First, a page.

Can you spot the difference?

Is it just me or has the world turned into one big game of ‘spot the difference’? You know those two cartoons that sat side-by-side in the comic section of the newspaper? They looked identical until you stopped to take a good look. Only then you could spot the differences.

It seems the whole world is playing spot the difference.

The retail trade are angry about a new breed of knockoff purses so good they’re fooling even the most well-trained eye.
The pharmaceutical trade are cheesed-off at chemists peddling generic medicine rather than name-brands.
And now it’s our turn …  creatives are aghast AI generated text and artwork are replacing originally-generated content.

Now we’ve got clients asking… can I spot the difference?

It may be useful to establish a ‘proof of humanity’ word, which your trusted contacts can ask for, in case they get a strange and urgent voice or video call from you. This can help assure them they are actually speaking to you and not a deepfake / deep cloned version on you. 
A statement on my socials

Is AI a threat to designers?

I’m not in camp-hysteria, mainly because I’m old enough to have lived through many stages of design democratisation.

Computers democratised typesetting.
Software democratised paste-up.
Digital cameras democratised photography.
And most recently, Canva democratising entry-level design.

Each step of this computerisation has equipped non-designers to design.

The difference is human-skills.

When I started we were briefed by the client, decamped to the room of smoke and mirrors, then returned to present final concepts (beautifully rendered with coloured markers). There was no transparency.

Now we work openly with designers transparently sharing what we know, to help them collaborate with their clients, sharing what they know.

The more collaborative, the more co-creation and the less we work behind closed doors, the more clients will be able to tell the difference between us and AI. They’ll be there when decisions are made and copy is written.

The best tool for the job

Pragmatism says we should use the best tool for the job. As designers we’ve embraced each of the software developments as they’re released to the market because they’ve made us more productive. Each one has made our life easier. So the question is: how does AI help us do our job better?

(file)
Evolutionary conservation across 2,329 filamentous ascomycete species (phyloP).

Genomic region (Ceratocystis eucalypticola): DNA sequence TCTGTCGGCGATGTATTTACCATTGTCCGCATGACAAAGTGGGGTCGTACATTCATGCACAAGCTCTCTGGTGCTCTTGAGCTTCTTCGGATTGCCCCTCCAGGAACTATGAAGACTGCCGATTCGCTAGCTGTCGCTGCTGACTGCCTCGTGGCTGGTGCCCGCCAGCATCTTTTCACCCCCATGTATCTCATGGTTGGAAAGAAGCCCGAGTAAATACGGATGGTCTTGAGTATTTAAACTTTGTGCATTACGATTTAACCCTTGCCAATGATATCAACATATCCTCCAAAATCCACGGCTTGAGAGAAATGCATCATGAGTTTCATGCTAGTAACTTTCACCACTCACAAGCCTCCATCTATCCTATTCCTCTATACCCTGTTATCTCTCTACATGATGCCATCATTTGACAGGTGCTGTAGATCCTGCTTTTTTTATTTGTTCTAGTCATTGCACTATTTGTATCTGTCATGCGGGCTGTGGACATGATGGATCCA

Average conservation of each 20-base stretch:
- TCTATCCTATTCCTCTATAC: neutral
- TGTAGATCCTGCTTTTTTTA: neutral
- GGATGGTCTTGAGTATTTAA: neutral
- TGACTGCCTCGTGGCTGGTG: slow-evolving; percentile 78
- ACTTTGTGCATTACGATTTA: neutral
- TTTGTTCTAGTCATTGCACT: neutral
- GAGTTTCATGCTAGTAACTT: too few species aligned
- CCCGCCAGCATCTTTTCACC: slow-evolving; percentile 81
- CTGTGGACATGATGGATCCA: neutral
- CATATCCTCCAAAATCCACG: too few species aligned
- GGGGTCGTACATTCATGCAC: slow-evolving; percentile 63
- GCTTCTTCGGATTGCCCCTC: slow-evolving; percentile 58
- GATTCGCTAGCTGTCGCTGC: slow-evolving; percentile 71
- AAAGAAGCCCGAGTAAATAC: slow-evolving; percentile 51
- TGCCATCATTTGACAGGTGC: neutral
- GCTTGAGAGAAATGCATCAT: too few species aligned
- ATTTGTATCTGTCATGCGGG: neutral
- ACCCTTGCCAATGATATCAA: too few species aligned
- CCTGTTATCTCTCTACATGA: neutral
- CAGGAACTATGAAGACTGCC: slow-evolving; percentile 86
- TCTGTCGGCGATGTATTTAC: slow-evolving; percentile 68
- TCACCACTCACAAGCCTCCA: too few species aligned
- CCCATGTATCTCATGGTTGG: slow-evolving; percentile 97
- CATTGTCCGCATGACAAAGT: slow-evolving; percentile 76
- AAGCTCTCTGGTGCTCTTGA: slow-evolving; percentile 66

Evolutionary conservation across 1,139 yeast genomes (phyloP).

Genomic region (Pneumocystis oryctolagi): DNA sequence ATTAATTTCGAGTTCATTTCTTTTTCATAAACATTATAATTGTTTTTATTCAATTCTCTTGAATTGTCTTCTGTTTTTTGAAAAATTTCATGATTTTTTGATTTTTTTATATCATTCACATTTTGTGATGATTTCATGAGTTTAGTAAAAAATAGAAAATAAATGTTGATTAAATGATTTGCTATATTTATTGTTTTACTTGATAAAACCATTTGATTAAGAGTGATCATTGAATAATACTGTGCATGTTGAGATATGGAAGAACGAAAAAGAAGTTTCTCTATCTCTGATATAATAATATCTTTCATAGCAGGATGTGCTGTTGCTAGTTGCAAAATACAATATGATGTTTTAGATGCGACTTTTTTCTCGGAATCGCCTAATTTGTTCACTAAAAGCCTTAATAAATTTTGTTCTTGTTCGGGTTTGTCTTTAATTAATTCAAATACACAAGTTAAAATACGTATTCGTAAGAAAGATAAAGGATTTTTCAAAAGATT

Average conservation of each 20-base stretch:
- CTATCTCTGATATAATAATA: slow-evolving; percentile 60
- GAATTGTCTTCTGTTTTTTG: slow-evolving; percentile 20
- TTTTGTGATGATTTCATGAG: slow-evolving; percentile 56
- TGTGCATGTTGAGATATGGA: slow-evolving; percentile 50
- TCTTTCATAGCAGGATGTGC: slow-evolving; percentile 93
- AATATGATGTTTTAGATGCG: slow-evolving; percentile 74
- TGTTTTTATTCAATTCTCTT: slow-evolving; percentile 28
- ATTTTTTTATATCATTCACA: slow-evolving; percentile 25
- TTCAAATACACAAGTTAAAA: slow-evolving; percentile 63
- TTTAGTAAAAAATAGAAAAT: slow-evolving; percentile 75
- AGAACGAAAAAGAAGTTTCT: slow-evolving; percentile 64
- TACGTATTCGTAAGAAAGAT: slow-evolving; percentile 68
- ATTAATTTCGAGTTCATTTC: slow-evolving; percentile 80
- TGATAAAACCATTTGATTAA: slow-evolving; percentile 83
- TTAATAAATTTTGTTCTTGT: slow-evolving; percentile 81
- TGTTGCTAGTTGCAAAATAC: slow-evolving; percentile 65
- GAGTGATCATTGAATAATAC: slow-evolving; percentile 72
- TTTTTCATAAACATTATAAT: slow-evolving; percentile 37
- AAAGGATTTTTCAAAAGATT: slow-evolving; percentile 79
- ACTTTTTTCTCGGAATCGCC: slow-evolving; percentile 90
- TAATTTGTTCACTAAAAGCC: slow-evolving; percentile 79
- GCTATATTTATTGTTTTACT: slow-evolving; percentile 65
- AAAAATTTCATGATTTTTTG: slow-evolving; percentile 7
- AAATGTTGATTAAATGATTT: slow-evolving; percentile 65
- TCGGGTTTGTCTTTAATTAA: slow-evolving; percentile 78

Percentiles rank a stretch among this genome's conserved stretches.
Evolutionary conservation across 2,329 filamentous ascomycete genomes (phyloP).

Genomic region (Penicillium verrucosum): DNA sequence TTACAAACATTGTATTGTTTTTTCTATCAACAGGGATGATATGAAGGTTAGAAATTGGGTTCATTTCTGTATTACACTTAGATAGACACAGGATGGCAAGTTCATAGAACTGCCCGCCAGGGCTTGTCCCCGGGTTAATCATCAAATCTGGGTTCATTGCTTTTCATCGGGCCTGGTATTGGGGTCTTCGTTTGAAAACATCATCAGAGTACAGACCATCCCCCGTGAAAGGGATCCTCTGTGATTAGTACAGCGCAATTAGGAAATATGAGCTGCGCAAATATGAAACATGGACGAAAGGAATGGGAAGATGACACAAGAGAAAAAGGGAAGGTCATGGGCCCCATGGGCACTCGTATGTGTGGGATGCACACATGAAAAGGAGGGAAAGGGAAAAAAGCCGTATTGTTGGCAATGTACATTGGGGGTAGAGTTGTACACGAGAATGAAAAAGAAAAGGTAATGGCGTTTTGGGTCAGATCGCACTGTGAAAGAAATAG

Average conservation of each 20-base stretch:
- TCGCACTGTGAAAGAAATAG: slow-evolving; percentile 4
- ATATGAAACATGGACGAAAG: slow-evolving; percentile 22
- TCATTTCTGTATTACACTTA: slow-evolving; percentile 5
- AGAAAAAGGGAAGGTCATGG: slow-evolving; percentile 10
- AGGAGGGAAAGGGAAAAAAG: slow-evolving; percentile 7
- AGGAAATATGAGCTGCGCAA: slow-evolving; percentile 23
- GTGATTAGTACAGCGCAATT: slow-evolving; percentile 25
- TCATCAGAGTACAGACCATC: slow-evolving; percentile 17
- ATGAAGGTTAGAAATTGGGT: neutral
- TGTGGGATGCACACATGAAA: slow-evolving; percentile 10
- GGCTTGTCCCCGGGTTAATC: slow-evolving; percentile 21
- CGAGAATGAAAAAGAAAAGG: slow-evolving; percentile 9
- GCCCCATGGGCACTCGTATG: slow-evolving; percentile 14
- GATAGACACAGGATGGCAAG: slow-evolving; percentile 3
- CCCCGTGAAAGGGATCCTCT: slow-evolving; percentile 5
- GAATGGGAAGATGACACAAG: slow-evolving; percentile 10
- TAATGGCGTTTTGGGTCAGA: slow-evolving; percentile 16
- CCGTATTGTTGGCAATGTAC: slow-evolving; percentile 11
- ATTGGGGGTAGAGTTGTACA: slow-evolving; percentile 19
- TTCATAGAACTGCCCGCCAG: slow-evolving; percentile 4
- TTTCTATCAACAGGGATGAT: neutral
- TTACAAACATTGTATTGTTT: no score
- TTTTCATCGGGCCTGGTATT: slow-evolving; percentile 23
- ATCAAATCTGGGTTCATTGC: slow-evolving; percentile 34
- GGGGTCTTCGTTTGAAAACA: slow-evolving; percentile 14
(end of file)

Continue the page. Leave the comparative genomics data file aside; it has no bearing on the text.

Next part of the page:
How can we intentionally use it to augment our role?
How can we lean in to see how it can work with us ethically?

We all want to work less hours but be more productive.
We need processes and systems to contribute to making that change.

The first step is to be aware of the limitations.

Amazon scrapped its AI hiring tool because it was biased against women
Googles’ AI created a secret language humans can’t understand
Microsoft’s AI chatbox became a racist, sexist monster in less than 24 hours

So AI can go wrong – but is has the potential to do good.
Besides, there is no ‘if’. AI is here, and it’s developing at a great pace.

Using AI wisely.

Many designers are using AI to start a process, to avoid the white sheet of paper. They’re using it to start a brainstorm, as a thought partner. It’s very possible to present a concept or synopsis and ask for a critique.

Just be mindful:

  1. ChatGTP doesn’t know how to say ‘I don’t know’. It will deliver, but may not be accurate.
  2. There is no transparency around the datasets behind AI, so there is potential for AI to be trained on biased or unethical datasets
  3. AI is powerful, but it can’t critically reason, yet.

So the problem we have trying to mindfully assess whether the content given is helpful, relevant or complete seems insurmountable. The dataset is so large and the modelling so opaque, we have no basis on which to critically reason or make ethical decisions around the content.

This may be a may be a short term problem, but right now, it is a problem.